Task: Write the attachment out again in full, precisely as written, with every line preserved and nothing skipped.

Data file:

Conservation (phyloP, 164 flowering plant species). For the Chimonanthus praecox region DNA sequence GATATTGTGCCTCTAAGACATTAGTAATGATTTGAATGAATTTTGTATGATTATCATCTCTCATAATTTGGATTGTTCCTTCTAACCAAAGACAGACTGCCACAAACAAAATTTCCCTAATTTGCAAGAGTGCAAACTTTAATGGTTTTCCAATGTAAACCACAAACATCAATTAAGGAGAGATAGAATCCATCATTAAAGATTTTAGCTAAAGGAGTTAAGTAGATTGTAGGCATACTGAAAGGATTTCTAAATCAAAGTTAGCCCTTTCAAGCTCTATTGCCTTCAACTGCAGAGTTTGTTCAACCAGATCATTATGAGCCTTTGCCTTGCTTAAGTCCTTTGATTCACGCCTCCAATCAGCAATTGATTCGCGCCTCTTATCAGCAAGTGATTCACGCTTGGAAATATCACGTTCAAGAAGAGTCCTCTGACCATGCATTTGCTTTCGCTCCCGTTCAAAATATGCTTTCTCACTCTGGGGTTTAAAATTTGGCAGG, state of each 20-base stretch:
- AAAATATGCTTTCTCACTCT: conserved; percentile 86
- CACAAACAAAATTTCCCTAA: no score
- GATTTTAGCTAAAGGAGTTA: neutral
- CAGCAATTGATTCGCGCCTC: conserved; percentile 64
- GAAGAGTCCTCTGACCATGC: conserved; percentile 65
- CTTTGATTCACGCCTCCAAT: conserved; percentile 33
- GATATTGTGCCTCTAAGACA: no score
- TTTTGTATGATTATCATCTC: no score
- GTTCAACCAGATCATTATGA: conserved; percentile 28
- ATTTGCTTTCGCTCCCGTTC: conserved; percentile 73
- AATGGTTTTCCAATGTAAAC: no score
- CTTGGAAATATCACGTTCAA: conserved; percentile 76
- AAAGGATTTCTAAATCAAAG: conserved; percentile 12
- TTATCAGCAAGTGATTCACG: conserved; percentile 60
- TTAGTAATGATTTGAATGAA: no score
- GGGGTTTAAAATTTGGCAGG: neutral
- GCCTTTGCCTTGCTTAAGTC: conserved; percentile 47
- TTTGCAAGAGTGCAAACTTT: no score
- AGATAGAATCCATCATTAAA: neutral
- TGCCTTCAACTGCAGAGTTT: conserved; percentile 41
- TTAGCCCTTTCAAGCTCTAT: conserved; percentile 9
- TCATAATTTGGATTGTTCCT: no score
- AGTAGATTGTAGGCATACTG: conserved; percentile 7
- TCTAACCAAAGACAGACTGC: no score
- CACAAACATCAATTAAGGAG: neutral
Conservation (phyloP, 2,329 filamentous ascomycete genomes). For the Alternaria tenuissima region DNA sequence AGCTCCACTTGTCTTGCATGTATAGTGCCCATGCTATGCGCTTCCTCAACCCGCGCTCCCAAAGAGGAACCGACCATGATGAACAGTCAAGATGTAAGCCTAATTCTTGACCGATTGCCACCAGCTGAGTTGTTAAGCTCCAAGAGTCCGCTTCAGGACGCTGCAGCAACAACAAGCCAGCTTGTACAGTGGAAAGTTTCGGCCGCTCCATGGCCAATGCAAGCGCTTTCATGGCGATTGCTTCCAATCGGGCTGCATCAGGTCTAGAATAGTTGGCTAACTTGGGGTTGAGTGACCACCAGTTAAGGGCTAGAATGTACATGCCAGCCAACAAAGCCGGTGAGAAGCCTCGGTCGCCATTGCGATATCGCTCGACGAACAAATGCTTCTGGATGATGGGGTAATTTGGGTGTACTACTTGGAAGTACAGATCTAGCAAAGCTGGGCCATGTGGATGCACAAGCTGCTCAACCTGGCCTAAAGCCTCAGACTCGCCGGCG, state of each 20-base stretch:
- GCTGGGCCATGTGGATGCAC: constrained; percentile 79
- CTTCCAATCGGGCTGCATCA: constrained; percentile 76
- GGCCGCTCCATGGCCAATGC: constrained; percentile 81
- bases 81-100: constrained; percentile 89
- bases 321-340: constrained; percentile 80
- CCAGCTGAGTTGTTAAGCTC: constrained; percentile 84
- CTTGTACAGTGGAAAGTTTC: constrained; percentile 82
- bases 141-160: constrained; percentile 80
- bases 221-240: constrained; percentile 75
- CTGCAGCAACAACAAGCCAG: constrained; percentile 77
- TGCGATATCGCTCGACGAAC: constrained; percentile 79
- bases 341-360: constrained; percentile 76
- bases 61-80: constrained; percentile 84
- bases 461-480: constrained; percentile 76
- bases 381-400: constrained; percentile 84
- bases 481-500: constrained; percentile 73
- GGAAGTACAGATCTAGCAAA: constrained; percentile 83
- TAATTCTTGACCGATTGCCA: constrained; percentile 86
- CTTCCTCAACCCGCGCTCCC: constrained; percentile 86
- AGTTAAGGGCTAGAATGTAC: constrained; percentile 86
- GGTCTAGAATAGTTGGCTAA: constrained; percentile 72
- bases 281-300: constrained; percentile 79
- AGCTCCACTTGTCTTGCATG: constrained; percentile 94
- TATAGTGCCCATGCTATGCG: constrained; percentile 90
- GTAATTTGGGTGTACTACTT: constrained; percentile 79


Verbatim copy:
Conservation (phyloP, 164 flowering plant species). For the Chimonanthus praecox region DNA sequence GATATTGTGCCTCTAAGACATTAGTAATGATTTGAATGAATTTTGTATGATTATCATCTCTCATAATTTGGATTGTTCCTTCTAACCAAAGACAGACTGCCACAAACAAAATTTCCCTAATTTGCAAGAGTGCAAACTTTAATGGTTTTCCAATGTAAACCACAAACATCAATTAAGGAGAGATAGAATCCATCATTAAAGATTTTAGCTAAAGGAGTTAAGTAGATTGTAGGCATACTGAAAGGATTTCTAAATCAAAGTTAGCCCTTTCAAGCTCTATTGCCTTCAACTGCAGAGTTTGTTCAACCAGATCATTATGAGCCTTTGCCTTGCTTAAGTCCTTTGATTCACGCCTCCAATCAGCAATTGATTCGCGCCTCTTATCAGCAAGTGATTCACGCTTGGAAATATCACGTTCAAGAAGAGTCCTCTGACCATGCATTTGCTTTCGCTCCCGTTCAAAATATGCTTTCTCACTCTGGGGTTTAAAATTTGGCAGG, state of each 20-base stretch:
- AAAATATGCTTTCTCACTCT: conserved; percentile 86
- CACAAACAAAATTTCCCTAA: no score
- GATTTTAGCTAAAGGAGTTA: neutral
- CAGCAATTGATTCGCGCCTC: conserved; percentile 64
- GAAGAGTCCTCTGACCATGC: conserved; percentile 65
- CTTTGATTCACGCCTCCAAT: conserved; percentile 33
- GATATTGTGCCTCTAAGACA: no score
- TTTTGTATGATTATCATCTC: no score
- GTTCAACCAGATCATTATGA: conserved; percentile 28
- ATTTGCTTTCGCTCCCGTTC: conserved; percentile 73
- AATGGTTTTCCAATGTAAAC: no score
- CTTGGAAATATCACGTTCAA: conserved; percentile 76
- AAAGGATTTCTAAATCAAAG: conserved; percentile 12
- TTATCAGCAAGTGATTCACG: conserved; percentile 60
- TTAGTAATGATTTGAATGAA: no score
- GGGGTTTAAAATTTGGCAGG: neutral
- GCCTTTGCCTTGCTTAAGTC: conserved; percentile 47
- TTTGCAAGAGTGCAAACTTT: no score
- AGATAGAATCCATCATTAAA: neutral
- TGCCTTCAACTGCAGAGTTT: conserved; percentile 41
- TTAGCCCTTTCAAGCTCTAT: conserved; percentile 9
- TCATAATTTGGATTGTTCCT: no score
- AGTAGATTGTAGGCATACTG: conserved; percentile 7
- TCTAACCAAAGACAGACTGC: no score
- CACAAACATCAATTAAGGAG: neutral
Conservation (phyloP, 2,329 filamentous ascomycete genomes). For the Alternaria tenuissima region DNA sequence AGCTCCACTTGTCTTGCATGTATAGTGCCCATGCTATGCGCTTCCTCAACCCGCGCTCCCAAAGAGGAACCGACCATGATGAACAGTCAAGATGTAAGCCTAATTCTTGACCGATTGCCACCAGCTGAGTTGTTAAGCTCCAAGAGTCCGCTTCAGGACGCTGCAGCAACAACAAGCCAGCTTGTACAGTGGAAAGTTTCGGCCGCTCCATGGCCAATGCAAGCGCTTTCATGGCGATTGCTTCCAATCGGGCTGCATCAGGTCTAGAATAGTTGGCTAACTTGGGGTTGAGTGACCACCAGTTAAGGGCTAGAATGTACATGCCAGCCAACAAAGCCGGTGAGAAGCCTCGGTCGCCATTGCGATATCGCTCGACGAACAAATGCTTCTGGATGATGGGGTAATTTGGGTGTACTACTTGGAAGTACAGATCTAGCAAAGCTGGGCCATGTGGATGCACAAGCTGCTCAACCTGGCCTAAAGCCTCAGACTCGCCGGCG, state of each 20-base stretch:
- GCTGGGCCATGTGGATGCAC: constrained; percentile 79
- CTTCCAATCGGGCTGCATCA: constrained; percentile 76
- GGCCGCTCCATGGCCAATGC: constrained; percentile 81
- bases 81-100: constrained; percentile 89
- bases 321-340: constrained; percentile 80
- CCAGCTGAGTTGTTAAGCTC: constrained; percentile 84
- CTTGTACAGTGGAAAGTTTC: constrained; percentile 82
- bases 141-160: constrained; percentile 80
- bases 221-240: constrained; percentile 75
- CTGCAGCAACAACAAGCCAG: constrained; percentile 77
- TGCGATATCGCTCGACGAAC: constrained; percentile 79
- bases 341-360: constrained; percentile 76
- bases 61-80: constrained; percentile 84
- bases 461-480: constrained; percentile 76
- bases 381-400: constrained; percentile 84
- bases 481-500: constrained; percentile 73
- GGAAGTACAGATCTAGCAAA: constrained; percentile 83
- TAATTCTTGACCGATTGCCA: constrained; percentile 86
- CTTCCTCAACCCGCGCTCCC: constrained; percentile 86
- AGTTAAGGGCTAGAATGTAC: constrained; percentile 86
- GGTCTAGAATAGTTGGCTAA: constrained; percentile 72
- bases 281-300: constrained; percentile 79
- AGCTCCACTTGTCTTGCATG: constrained; percentile 94
- TATAGTGCCCATGCTATGCG: constrained; percentile 90
- GTAATTTGGGTGTACTACTT: constrained; percentile 79